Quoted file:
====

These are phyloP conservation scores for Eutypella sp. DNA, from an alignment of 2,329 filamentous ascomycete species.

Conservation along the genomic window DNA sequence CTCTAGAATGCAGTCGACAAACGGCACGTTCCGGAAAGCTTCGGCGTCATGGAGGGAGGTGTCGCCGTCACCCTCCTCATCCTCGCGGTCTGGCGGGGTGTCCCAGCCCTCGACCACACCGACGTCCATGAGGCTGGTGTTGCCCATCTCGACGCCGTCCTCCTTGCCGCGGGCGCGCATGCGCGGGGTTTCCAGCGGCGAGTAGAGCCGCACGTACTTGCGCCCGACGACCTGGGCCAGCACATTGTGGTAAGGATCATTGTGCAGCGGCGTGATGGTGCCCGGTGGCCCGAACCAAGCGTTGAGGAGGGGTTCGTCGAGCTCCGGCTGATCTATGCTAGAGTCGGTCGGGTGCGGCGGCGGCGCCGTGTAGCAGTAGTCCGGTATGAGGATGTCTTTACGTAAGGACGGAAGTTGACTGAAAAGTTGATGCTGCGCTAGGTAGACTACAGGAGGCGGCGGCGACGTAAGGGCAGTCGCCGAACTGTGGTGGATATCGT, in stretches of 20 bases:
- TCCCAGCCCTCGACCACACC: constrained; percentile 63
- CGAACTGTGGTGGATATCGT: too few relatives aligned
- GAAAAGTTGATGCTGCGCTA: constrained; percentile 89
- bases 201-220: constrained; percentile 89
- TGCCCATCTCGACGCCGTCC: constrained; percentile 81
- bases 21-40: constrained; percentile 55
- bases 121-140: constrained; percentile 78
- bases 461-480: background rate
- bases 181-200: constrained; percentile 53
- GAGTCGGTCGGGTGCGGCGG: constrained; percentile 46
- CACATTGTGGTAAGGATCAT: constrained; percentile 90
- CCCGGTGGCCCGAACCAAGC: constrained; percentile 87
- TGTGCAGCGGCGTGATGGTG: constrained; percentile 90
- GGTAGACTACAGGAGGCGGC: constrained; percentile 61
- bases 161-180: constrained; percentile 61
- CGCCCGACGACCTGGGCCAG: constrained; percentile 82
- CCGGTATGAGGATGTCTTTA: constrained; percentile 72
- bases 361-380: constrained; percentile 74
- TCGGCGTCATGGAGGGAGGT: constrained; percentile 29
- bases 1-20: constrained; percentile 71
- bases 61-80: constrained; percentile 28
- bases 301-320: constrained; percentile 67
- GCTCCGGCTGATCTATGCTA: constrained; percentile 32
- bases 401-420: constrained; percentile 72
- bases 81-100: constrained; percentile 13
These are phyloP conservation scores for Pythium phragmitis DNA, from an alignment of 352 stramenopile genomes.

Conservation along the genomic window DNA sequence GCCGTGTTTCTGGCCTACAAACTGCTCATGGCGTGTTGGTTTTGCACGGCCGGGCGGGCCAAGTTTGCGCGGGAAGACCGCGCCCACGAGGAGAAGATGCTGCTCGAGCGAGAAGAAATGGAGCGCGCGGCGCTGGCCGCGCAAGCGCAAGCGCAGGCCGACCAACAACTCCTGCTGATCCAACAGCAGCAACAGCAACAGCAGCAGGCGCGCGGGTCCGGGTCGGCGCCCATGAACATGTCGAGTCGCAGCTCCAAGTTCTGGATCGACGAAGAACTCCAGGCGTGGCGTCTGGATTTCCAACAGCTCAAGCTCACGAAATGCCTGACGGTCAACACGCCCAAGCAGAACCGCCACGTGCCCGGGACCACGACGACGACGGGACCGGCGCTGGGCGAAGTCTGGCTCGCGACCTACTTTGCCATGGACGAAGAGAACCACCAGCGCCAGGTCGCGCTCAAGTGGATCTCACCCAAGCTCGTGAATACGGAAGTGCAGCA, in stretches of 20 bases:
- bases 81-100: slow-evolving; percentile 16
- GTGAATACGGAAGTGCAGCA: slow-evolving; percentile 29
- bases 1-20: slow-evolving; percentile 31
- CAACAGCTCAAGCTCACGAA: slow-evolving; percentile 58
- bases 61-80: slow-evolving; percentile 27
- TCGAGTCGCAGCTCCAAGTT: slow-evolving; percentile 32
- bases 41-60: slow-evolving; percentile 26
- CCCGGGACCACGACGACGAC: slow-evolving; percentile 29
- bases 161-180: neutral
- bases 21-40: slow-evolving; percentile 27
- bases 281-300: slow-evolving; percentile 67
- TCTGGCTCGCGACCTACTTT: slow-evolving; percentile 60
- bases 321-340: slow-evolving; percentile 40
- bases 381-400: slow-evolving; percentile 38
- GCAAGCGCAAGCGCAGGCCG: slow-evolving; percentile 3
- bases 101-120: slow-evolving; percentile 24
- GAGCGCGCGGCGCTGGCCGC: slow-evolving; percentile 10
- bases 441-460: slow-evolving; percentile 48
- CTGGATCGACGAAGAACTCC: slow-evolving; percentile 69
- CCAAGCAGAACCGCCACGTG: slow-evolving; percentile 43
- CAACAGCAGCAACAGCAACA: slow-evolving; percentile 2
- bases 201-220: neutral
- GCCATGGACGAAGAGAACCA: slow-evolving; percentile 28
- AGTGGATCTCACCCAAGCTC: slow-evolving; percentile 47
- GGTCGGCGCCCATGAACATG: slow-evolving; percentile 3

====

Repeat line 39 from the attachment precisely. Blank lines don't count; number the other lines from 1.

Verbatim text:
- bases 21-40: slow-evolving; percentile 27